Bangladesh is ranked in the bottom third in creating self-employed women while other South Asian countries have surpassed it, according to World Bank data citing International Labour Organisation (ILO) estimations.
In Bangladesh, the number of self-employed women declined from 74.26 percent in 2015 to 67.39 percent in 2019, with respect to total women employment – a decrease of 6.87 percent in the last five years.
There was a gradual rise in self-employed women from 2006 to 2010, but that started dropping after 2010.
Besides the decline in women entrepreneurs, overall unemployment among women has also shot up.
On the other hand, Afghanistan, a war-torn country, has progressed noticeably leaving Bangladesh far behind. Not only Bangladesh, it has also surpassed India, Sri Lanka, Nepal and other South Asian countries.
In Afghanistan, 95.63 percent working women are entrepreneurs.
Maldives scored the least with only 33.94 percent self-employed women while Sri Lanka scored 43.15 percent.
India, Pakistan, Bhutan and even Nepal are also ahead of Bangladesh.
In India, 80.34 percent working women are self-employed, while the number is 74.38 percent in Pakistan.
Though Bangladesh is ahead of many other countries in the world in achieving fast economic growth in the last few years, the contribution of women to the economy is decreasing.
The average economic growth of Bangladesh has been 7.39 percent in the last five years. The World Bank assumes that Bangladesh will be the second highest growing economy among other South Asian countries in the current fiscal year.
Zahid Hossain, former lead economist of the World Bank, said that the employment of women in all fields including the labour force and readymade garments has declined.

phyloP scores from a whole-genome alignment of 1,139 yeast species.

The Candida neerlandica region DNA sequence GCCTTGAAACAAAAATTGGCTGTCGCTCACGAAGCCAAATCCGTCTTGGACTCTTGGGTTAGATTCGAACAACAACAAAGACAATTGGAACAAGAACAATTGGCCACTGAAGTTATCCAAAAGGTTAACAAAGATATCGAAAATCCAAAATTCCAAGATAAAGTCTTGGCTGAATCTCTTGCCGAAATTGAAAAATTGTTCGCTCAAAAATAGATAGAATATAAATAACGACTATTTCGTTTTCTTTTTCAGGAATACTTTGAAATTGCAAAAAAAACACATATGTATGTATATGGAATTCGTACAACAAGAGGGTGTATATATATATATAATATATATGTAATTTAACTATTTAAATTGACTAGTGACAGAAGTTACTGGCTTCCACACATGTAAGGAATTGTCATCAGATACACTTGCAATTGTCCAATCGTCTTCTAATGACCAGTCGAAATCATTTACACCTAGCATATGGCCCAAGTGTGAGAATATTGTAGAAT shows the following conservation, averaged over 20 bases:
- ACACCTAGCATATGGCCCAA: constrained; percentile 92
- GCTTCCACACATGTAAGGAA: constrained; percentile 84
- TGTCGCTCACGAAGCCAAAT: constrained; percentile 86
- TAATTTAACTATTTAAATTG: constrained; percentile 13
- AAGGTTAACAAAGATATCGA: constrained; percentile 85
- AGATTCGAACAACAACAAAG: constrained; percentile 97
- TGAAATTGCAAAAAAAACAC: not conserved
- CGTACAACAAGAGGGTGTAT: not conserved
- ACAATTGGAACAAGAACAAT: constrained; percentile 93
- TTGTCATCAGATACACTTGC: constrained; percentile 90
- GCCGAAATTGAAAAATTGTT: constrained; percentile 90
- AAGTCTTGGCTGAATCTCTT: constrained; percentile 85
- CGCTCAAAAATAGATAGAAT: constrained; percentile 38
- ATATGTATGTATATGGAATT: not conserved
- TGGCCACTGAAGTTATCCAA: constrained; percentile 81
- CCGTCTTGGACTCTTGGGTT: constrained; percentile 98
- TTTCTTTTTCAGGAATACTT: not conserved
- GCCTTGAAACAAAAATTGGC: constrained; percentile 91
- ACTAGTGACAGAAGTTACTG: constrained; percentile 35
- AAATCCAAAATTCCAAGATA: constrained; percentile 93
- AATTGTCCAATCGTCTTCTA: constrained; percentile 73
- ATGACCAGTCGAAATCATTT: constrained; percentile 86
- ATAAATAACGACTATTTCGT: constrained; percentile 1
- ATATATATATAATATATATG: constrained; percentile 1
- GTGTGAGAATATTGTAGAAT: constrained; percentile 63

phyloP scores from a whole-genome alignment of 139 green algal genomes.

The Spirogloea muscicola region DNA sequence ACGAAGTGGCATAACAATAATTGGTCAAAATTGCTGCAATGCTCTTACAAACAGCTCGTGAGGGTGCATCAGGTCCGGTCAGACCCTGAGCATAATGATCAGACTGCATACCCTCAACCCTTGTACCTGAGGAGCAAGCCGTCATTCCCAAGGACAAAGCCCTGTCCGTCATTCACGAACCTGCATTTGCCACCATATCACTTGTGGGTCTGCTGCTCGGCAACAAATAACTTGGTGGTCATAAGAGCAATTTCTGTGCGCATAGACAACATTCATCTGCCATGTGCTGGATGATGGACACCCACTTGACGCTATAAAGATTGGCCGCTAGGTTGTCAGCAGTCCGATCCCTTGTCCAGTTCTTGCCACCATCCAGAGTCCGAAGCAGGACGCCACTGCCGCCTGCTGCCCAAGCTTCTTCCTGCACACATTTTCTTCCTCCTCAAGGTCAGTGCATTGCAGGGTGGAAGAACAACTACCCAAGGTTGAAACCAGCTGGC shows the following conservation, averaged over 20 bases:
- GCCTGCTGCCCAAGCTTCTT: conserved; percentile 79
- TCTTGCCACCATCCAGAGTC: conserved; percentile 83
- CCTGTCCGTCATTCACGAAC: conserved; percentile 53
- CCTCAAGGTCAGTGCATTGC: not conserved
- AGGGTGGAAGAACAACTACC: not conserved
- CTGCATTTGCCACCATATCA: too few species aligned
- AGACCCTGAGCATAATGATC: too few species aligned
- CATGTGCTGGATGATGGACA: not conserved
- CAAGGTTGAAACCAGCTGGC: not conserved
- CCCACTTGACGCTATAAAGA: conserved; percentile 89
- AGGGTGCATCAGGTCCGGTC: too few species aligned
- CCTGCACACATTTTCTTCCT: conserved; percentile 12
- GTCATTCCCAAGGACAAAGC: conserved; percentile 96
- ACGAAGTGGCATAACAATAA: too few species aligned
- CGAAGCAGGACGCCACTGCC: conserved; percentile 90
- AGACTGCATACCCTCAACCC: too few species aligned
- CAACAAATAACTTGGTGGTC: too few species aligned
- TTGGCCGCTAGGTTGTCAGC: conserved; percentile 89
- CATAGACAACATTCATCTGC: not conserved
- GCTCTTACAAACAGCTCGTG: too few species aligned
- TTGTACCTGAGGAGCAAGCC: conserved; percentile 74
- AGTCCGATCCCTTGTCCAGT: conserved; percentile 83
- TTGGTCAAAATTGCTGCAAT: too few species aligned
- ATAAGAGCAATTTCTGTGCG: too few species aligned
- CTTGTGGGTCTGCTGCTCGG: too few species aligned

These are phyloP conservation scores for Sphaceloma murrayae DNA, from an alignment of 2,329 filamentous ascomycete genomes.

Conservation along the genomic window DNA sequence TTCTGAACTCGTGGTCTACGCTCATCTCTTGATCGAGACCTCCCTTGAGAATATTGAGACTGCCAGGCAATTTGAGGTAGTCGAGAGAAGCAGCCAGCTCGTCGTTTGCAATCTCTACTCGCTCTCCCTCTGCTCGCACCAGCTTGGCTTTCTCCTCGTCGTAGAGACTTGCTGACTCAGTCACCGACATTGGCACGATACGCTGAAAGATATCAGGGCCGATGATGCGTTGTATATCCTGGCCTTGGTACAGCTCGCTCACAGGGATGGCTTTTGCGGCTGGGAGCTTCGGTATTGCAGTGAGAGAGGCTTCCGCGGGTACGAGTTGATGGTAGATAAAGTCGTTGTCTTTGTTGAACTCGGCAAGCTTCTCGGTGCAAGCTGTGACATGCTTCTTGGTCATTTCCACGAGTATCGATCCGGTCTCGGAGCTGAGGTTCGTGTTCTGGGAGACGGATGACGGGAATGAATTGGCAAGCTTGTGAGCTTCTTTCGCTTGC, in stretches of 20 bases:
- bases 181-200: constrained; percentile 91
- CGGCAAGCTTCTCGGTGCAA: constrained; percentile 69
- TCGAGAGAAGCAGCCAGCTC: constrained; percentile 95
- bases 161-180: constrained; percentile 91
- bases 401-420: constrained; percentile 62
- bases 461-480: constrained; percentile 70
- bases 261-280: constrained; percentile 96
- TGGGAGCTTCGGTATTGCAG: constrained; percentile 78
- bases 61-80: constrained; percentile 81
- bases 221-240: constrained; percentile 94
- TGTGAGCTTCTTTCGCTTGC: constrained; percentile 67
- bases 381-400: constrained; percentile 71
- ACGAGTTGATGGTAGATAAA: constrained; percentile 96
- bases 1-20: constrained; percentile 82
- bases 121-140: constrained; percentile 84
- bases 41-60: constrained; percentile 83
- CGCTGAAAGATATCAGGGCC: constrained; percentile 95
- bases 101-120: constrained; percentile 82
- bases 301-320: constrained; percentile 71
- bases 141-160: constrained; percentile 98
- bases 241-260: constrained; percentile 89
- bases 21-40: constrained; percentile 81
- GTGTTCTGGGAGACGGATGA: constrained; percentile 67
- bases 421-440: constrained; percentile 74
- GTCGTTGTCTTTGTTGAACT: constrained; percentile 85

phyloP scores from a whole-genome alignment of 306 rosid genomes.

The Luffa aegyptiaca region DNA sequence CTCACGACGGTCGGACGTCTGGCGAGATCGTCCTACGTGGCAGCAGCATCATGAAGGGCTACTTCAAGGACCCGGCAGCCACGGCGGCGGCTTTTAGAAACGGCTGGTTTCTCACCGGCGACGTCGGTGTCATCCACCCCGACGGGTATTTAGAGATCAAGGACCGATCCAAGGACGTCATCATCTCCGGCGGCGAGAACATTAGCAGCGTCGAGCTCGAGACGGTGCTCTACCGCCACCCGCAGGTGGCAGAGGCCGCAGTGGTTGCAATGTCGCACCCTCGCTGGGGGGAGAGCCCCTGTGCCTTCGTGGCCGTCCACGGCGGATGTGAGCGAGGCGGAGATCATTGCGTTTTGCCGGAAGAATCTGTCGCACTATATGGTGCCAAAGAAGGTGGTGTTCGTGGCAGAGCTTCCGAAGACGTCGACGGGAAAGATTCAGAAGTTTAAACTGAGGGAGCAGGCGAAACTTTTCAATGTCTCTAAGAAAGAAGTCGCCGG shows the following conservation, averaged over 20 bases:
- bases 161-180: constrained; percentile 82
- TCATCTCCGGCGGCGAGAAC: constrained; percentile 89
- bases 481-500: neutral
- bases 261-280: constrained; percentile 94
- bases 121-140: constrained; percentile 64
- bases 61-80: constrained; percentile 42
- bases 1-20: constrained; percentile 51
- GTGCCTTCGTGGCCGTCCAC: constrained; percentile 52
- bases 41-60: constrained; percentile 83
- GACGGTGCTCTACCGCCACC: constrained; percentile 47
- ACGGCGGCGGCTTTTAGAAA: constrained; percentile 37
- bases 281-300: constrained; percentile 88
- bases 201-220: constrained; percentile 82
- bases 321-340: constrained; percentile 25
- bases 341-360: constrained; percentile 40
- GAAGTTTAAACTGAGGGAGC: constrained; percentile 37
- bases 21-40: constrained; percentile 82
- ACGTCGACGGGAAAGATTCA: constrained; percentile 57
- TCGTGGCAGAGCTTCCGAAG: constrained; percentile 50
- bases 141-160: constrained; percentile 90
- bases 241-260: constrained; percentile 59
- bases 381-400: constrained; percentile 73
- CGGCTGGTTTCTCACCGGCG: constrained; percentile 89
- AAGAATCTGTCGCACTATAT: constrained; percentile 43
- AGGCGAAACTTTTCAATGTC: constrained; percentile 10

He further said there are many social constraints in the path of women employment. The absence of day care centres and the lion's share of family responsibilities on women's shoulders are a few factors behind the decline of women entrepreneurs.
"We are still lagging behind, especially in creating a women-friendly business environment." The economist believes that this is also reducing the opportunities of self-employment among women.
However, Selima Hossain, president of the Bangladesh Women's Chamber of Commerce, said women are now involved in various development activities. They are producing different products even by staying at home.
She also said that loan facilities for women entrepreneurs have also become much easier. As a result, the employment of women has changed significantly in the last 20 years.
A report by the Bangladesh Institute of Bank Management (BIBM) says that the opportunity of getting funds is the main obstacle to the development of self-employed women. The interest rate of loans for women is very high. Many women entrepreneurs also do not submit all the required documents for loans to the banks.
The BBIM report also says most banks take a long time to approve loans, which women entrepreneurs find frustrating. Also, many banks are reluctant to give loans to self-employed women.
The report further says that women entrepreneurs tend to lack financial literacy and managerial capability.
In 2018, male entrepreneurs got 96.99 percent of the small loans from financial institutions, and female entrepreneurs got only 3.01 percent. The figures were 97.13 percent and 2.87 percent respectively in 2017.
On the other hand, men got 97.2 percent and women got 2.8 percent of the small loans from banks in 2018. The figures were 97.33 percent and 2.67 percent respectively in 2017, according to the BIBM report.